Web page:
United States District Court, E.D. Virginia, Richmond Division
MEMORANDUM OPINION (DENYING 28 U.S.C. § 2255
E. HUDSON SENIOR UNITED STATES DISTRICT JUDGE
Terry Gibbs, a federal inmate proceeding with counsel, filed
this 28 U.S.C. § 2255 Motion ("§ 2255
Motion," ECF No. 47) arguing that his firearm conviction
and sentence are invalid under Johnson v. United
States, 135 S.Ct. 2551 (2015). The Government filed a
Motion to Dismiss the § 2255 Motion contending that it
is barred by the relevant statute of limitations. (ECF No.
49.) As discussed below, while the Government correctly
asserts that the § 2255 Motion is untimely, the Court
also finds that Gibbs's Johnson claim lacks
FACTUAL AND PROCEDURAL HISTORY
2, 2009, Gibbs was charged with: conspiracy to interfere with
commerce by threats and violence (Count One); interference
with commerce by threats and violence ("Hobbs Act
robbery") by robbing Paul Terry Boyles (Count Two);
brandishing a firearm in furtherance of a crime of violence,
to wit, the crime charged in Count Two (Count Three); and,
possession of a firearm and ammunition by a convicted felon
(Count Four). (Indictment 1-2, ECF No. 1.)
September 8, 2009, pursuant to a Plea Agreement, Gibbs pled
guilty to Counts One and Three and the Government agreed to
dismiss the remaining charges. (ECF No. 23, at 1, 5.) On
December 11, 2009, the Court sentenced Gibbs to 60 months of
imprisonment on Count One and 84 months on Count Three to be
served consecutively to Count One. (ECF No. 31, at 2.)
23, 2016, Gibbs filed his initial § 2255 Motion. (ECF
No. 44.) Thereafter, the Government moved to dismiss, arguing
that the § 2255 Motion is barred by the relevant statute
Gibbs's § 2255 Motion is Untimely
28 U.S.C. § 2255(f)(1), Gibbs was required to file any
28 U.S.C. § 2255 motion within one year after his
conviction became final. Accordingly, absent a belated
commencement of the limitation period, Gibbs's §
2255 Motion is untimely. Gibbs contends that he is entitled
to a belated commencement of the limitation period under 28
U.S.C. § 2255(f)(3).
2255(f)(3) provides that a petitioner may bring a claim
within a year of the date of which the right asserted was
initially recognized by the Supreme Court. "[T]o obtain
the benefit of the limitations period stated in §
2255(f)(3), [Gibbs] must show: (1) that the Supreme Court
recognized a new right; (2) that the right 'has been ...
made retroactively applicable to cases on collateral
review'; and (3) that he filed his motion within one year
of the date on which the Supreme Court recognized the
right." United States v. Mathur, 685 F.3d 396,
398 (4th Cir. 2012) (alteration in original).
"right" asserted here is the right recognized in
Johnson. In Johnson, the Supreme Court held
"that imposing an increased sentence under the residual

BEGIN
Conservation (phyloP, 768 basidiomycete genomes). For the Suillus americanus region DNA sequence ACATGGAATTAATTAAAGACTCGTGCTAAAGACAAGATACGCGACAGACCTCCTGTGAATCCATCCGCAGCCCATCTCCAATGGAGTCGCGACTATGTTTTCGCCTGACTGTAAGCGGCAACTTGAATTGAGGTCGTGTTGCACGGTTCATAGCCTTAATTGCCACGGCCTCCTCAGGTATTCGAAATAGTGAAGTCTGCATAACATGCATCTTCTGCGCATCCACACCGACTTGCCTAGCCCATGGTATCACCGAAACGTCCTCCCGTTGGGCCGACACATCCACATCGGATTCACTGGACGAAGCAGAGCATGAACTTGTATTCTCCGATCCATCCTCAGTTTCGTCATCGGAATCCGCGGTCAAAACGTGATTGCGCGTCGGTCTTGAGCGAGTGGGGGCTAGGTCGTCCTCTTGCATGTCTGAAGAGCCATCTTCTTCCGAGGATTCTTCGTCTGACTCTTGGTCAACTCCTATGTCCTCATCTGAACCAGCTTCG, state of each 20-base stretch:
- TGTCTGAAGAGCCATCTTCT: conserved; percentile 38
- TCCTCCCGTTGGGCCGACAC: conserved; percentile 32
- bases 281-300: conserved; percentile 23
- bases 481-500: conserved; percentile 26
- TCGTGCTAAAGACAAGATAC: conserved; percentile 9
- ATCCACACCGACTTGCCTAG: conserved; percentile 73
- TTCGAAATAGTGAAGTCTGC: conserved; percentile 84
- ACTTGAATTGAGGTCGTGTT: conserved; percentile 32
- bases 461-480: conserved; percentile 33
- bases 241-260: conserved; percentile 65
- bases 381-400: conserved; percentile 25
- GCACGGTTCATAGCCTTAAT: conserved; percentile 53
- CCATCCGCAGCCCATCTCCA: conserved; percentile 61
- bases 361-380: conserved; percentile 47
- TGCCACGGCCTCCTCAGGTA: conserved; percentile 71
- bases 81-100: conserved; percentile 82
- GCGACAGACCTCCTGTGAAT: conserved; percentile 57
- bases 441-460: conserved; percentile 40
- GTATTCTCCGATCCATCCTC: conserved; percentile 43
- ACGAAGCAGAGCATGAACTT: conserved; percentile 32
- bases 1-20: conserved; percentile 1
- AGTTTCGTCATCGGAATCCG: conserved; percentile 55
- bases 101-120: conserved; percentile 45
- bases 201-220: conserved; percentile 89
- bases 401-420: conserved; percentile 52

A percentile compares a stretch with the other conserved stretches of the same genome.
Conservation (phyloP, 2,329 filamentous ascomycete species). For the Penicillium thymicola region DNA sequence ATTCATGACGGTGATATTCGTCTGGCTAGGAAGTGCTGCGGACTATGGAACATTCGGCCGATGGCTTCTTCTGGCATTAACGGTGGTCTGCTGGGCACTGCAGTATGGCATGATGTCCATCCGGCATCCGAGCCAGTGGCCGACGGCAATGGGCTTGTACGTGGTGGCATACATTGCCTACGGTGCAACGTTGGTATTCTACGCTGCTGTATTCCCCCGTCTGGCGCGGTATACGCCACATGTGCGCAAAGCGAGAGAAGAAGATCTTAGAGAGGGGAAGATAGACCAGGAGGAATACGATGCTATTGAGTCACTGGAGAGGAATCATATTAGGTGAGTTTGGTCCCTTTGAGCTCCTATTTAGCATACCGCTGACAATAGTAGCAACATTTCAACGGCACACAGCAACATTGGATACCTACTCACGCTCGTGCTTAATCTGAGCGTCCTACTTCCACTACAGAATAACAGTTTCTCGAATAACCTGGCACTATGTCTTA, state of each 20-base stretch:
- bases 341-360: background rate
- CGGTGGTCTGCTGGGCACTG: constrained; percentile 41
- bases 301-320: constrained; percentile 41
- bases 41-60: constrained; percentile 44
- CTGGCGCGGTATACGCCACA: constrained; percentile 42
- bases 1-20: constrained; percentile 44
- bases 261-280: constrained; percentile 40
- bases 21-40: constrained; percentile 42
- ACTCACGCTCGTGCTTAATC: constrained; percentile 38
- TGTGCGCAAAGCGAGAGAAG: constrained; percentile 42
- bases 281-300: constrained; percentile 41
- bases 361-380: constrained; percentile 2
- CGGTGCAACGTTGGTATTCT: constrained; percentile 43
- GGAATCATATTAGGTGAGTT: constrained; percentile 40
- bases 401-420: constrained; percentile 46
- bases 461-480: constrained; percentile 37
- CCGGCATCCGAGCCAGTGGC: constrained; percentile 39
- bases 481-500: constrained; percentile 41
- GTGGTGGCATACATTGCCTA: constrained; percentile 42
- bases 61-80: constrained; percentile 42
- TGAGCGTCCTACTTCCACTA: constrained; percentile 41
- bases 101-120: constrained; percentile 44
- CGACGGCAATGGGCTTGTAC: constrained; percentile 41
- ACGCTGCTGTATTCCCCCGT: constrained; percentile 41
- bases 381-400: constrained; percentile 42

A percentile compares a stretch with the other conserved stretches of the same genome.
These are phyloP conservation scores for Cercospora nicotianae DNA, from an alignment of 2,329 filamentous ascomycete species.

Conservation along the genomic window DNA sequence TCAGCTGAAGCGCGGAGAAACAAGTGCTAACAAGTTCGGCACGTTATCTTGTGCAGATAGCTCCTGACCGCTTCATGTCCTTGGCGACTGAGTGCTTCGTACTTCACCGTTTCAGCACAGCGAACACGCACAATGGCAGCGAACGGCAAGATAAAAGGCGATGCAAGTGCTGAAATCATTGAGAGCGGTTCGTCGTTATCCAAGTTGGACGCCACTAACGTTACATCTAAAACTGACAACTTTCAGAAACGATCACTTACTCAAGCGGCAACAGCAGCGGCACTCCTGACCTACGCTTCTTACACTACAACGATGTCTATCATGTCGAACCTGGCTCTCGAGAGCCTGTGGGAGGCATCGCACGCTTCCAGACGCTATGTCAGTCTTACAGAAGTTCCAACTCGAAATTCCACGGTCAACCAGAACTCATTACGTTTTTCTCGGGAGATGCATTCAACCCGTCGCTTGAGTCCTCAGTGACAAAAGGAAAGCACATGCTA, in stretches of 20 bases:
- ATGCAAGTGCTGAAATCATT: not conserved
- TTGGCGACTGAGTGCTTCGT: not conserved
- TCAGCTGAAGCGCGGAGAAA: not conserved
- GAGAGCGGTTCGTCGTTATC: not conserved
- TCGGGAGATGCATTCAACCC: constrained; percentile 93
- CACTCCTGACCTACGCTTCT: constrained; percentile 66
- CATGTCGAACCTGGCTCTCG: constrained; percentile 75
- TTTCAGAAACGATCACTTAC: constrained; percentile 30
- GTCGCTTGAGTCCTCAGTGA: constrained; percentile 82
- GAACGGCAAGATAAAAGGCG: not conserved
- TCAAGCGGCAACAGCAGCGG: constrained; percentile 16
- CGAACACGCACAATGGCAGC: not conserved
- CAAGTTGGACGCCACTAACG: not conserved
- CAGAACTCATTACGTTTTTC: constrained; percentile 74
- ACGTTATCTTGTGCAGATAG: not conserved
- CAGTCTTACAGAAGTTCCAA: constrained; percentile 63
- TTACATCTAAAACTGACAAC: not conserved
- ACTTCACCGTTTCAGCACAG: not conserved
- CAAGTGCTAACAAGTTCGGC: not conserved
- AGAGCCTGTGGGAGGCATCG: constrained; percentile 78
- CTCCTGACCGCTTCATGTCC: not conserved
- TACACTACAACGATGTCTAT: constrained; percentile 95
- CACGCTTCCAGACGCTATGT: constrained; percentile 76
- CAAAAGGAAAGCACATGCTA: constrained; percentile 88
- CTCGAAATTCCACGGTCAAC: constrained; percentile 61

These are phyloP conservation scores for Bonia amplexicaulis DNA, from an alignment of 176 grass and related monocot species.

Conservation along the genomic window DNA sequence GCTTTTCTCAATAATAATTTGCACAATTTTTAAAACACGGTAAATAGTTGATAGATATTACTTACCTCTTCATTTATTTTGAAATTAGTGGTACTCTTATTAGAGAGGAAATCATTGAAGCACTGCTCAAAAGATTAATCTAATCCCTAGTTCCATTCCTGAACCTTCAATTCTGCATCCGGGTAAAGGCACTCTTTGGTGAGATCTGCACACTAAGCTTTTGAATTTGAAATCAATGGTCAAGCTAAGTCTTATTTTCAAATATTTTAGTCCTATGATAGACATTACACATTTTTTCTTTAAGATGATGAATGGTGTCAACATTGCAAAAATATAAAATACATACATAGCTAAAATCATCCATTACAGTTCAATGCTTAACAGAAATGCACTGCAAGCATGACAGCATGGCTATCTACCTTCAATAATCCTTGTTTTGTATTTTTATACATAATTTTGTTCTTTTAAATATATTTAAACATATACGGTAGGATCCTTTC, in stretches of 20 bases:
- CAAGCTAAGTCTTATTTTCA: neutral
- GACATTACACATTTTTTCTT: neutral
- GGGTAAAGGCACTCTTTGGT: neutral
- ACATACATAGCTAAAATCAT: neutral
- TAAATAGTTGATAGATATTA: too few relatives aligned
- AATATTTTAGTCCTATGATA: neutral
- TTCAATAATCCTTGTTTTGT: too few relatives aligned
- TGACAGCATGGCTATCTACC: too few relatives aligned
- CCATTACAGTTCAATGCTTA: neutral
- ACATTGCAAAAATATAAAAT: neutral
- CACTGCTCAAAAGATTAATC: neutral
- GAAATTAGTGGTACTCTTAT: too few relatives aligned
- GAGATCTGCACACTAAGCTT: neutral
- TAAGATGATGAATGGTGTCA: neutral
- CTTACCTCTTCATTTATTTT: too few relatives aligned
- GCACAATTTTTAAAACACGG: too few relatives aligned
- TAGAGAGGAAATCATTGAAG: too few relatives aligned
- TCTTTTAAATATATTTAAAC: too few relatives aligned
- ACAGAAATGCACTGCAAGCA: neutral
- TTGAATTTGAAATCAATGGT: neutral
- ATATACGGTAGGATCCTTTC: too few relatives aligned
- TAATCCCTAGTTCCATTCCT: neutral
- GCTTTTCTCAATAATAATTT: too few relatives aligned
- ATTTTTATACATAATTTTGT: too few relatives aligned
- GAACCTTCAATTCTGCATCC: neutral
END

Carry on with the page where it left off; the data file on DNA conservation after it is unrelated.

clause of the Armed Career Criminal Act [("ACCA")]
violates the Constitution's guarantee of due
process." 135 S.Ct. 2563. The Johnson Court
concluded that the way the residual clause of the ACCA, 18
U.S.C. § 924(e)(2)(B)(ii), defined "violent
felony" was unconstitutionally vague because the clause
encompassed "conduct that presents a serious potential
risk of physical injury to another." Id. at
2557-58. Subsequently, in Welch v. United States,
136 S.Ct. 1257, 1268 (2016), the Supreme Court held that
"Johnson announced a substantive rule of law
that has retroactive effect in cases on collateral
review." Id. at 1268.
asserts that his conviction is unlawful in light of
Johnson, and in doing so, he argues that
Johnson restarted the one-year limitation period
pursuant to § 2255(f)(3). For a petitioner to satisfy
section 2255(f)(3), the Supreme Court itself must be the
judicial body to establish the right in question. See
Doddv. United States, 545 U.S. 353, 357 (2005).
"[I]f the existence of a right remains an open question
as a matter of Supreme Court precedent, then the Supreme
Court has not 'recognized' that right."
United States v. Brown, 868 F.3d 297, 301 (4th Cir.
2017) (citations omitted).
was convicted of using, carrying and brandishing a firearm
during the commission of a crime of violence, to wit, the
Hobbs Act robbery of Paul Terry Boyles, in violation of 18
U.S.C. § 924(c). Gibbs's argument-that the residual
clause of § 924(c) is unconstitutionally vague-simply
was not a right announced in Johnson. Rather, the
Supreme Court's holding in Johnson only
addressed the residual clause of ACCA. As the Fourth Circuit
has observed, although "the Supreme Court held
unconstitutionally vague the [residual clause in ACCA], ...
the [Supreme] Court had no occasion to review ... the
residual clause [of § 924(c)]." United States
v. Fuertes, 805 F.3d 485, 499 n.5 (4th Cir. 2015). Thus,
Gibbs's contention that § 924(c)'s residual
clause is unconstitutionally vague was not a right announced
by the Supreme Court in Johnson. See United States v.
Cook, No. 1:11-CR-188, 2019 WL 921448, at *3 (E.D. Va.
Feb. 25, 2019) ("[T]he question of [Sessions v.
Dimaya, 138 S.Ct. 1204 (2018)] and
Johnson's effect on Section 924(c)(3)(B) is not
yet settled.") Thus, the Government correctly asserts
that Gibbs's § 2255 Motion is untimely and barred
from review here. Accordingly, the Government's Motion to
Dismiss (ECF No. 49) will be granted.